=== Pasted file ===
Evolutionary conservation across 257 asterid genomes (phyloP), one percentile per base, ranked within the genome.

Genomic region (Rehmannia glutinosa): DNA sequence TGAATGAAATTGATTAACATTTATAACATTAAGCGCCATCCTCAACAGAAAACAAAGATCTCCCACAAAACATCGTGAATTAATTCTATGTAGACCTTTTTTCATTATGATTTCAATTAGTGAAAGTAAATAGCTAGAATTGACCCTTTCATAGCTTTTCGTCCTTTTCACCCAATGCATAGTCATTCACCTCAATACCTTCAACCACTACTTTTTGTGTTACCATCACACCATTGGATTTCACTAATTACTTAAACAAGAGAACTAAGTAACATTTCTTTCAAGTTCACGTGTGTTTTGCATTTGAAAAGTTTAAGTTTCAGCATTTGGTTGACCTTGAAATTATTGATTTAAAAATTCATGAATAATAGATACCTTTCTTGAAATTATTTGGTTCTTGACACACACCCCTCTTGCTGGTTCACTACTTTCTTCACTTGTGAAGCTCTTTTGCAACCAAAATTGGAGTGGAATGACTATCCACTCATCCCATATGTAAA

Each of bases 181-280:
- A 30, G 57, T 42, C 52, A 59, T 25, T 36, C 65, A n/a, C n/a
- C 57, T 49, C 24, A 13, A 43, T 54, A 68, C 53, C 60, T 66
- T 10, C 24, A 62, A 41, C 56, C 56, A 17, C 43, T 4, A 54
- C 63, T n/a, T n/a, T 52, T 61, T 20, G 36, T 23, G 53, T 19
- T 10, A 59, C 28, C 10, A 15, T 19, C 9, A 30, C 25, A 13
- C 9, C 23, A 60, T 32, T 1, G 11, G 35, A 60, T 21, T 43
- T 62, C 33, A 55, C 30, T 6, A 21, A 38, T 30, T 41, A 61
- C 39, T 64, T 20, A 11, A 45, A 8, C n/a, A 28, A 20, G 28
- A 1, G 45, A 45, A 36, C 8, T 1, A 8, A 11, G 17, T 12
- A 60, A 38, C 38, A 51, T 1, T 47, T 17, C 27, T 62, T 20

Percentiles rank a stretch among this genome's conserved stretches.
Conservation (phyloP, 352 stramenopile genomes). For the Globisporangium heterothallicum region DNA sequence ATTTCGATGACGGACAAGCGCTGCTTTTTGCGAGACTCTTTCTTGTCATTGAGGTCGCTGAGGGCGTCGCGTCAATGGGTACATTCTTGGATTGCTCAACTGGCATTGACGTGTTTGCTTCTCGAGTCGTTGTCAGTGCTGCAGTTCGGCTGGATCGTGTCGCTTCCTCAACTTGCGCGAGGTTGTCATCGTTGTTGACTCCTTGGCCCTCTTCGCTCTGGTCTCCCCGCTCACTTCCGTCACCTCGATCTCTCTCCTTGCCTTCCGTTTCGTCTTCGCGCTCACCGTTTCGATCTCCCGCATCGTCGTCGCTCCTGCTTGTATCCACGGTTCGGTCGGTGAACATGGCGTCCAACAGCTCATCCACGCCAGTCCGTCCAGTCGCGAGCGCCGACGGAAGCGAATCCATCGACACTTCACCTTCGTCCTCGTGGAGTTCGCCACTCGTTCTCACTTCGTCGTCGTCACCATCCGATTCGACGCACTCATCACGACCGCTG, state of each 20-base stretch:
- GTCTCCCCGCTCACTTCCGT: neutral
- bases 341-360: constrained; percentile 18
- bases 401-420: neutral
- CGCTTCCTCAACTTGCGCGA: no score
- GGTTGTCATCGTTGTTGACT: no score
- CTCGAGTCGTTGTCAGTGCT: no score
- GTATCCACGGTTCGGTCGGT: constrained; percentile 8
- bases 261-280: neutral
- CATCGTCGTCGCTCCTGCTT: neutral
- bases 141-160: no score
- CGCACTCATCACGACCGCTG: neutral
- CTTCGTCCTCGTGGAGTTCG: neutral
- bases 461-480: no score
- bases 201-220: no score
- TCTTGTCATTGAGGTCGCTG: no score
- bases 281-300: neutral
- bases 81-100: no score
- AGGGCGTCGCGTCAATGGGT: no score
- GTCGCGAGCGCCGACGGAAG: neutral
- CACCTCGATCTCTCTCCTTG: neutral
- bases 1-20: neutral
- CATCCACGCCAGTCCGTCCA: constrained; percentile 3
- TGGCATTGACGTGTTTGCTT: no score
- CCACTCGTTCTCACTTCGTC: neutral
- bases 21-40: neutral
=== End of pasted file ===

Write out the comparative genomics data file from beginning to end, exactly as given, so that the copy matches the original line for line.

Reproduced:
Evolutionary conservation across 257 asterid genomes (phyloP), one percentile per base, ranked within the genome.

Genomic region (Rehmannia glutinosa): DNA sequence TGAATGAAATTGATTAACATTTATAACATTAAGCGCCATCCTCAACAGAAAACAAAGATCTCCCACAAAACATCGTGAATTAATTCTATGTAGACCTTTTTTCATTATGATTTCAATTAGTGAAAGTAAATAGCTAGAATTGACCCTTTCATAGCTTTTCGTCCTTTTCACCCAATGCATAGTCATTCACCTCAATACCTTCAACCACTACTTTTTGTGTTACCATCACACCATTGGATTTCACTAATTACTTAAACAAGAGAACTAAGTAACATTTCTTTCAAGTTCACGTGTGTTTTGCATTTGAAAAGTTTAAGTTTCAGCATTTGGTTGACCTTGAAATTATTGATTTAAAAATTCATGAATAATAGATACCTTTCTTGAAATTATTTGGTTCTTGACACACACCCCTCTTGCTGGTTCACTACTTTCTTCACTTGTGAAGCTCTTTTGCAACCAAAATTGGAGTGGAATGACTATCCACTCATCCCATATGTAAA

Each of bases 181-280:
- A 30, G 57, T 42, C 52, A 59, T 25, T 36, C 65, A n/a, C n/a
- C 57, T 49, C 24, A 13, A 43, T 54, A 68, C 53, C 60, T 66
- T 10, C 24, A 62, A 41, C 56, C 56, A 17, C 43, T 4, A 54
- C 63, T n/a, T n/a, T 52, T 61, T 20, G 36, T 23, G 53, T 19
- T 10, A 59, C 28, C 10, A 15, T 19, C 9, A 30, C 25, A 13
- C 9, C 23, A 60, T 32, T 1, G 11, G 35, A 60, T 21, T 43
- T 62, C 33, A 55, C 30, T 6, A 21, A 38, T 30, T 41, A 61
- C 39, T 64, T 20, A 11, A 45, A 8, C n/a, A 28, A 20, G 28
- A 1, G 45, A 45, A 36, C 8, T 1, A 8, A 11, G 17, T 12
- A 60, A 38, C 38, A 51, T 1, T 47, T 17, C 27, T 62, T 20

Percentiles rank a stretch among this genome's conserved stretches.
Conservation (phyloP, 352 stramenopile genomes). For the Globisporangium heterothallicum region DNA sequence ATTTCGATGACGGACAAGCGCTGCTTTTTGCGAGACTCTTTCTTGTCATTGAGGTCGCTGAGGGCGTCGCGTCAATGGGTACATTCTTGGATTGCTCAACTGGCATTGACGTGTTTGCTTCTCGAGTCGTTGTCAGTGCTGCAGTTCGGCTGGATCGTGTCGCTTCCTCAACTTGCGCGAGGTTGTCATCGTTGTTGACTCCTTGGCCCTCTTCGCTCTGGTCTCCCCGCTCACTTCCGTCACCTCGATCTCTCTCCTTGCCTTCCGTTTCGTCTTCGCGCTCACCGTTTCGATCTCCCGCATCGTCGTCGCTCCTGCTTGTATCCACGGTTCGGTCGGTGAACATGGCGTCCAACAGCTCATCCACGCCAGTCCGTCCAGTCGCGAGCGCCGACGGAAGCGAATCCATCGACACTTCACCTTCGTCCTCGTGGAGTTCGCCACTCGTTCTCACTTCGTCGTCGTCACCATCCGATTCGACGCACTCATCACGACCGCTG, state of each 20-base stretch:
- GTCTCCCCGCTCACTTCCGT: neutral
- bases 341-360: constrained; percentile 18
- bases 401-420: neutral
- CGCTTCCTCAACTTGCGCGA: no score
- GGTTGTCATCGTTGTTGACT: no score
- CTCGAGTCGTTGTCAGTGCT: no score
- GTATCCACGGTTCGGTCGGT: constrained; percentile 8
- bases 261-280: neutral
- CATCGTCGTCGCTCCTGCTT: neutral
- bases 141-160: no score
- CGCACTCATCACGACCGCTG: neutral
- CTTCGTCCTCGTGGAGTTCG: neutral
- bases 461-480: no score
- bases 201-220: no score
- TCTTGTCATTGAGGTCGCTG: no score
- bases 281-300: neutral
- bases 81-100: no score
- AGGGCGTCGCGTCAATGGGT: no score
- GTCGCGAGCGCCGACGGAAG: neutral
- CACCTCGATCTCTCTCCTTG: neutral
- bases 1-20: neutral
- CATCCACGCCAGTCCGTCCA: constrained; percentile 3
- TGGCATTGACGTGTTTGCTT: no score
- CCACTCGTTCTCACTTCGTC: neutral
- bases 21-40: neutral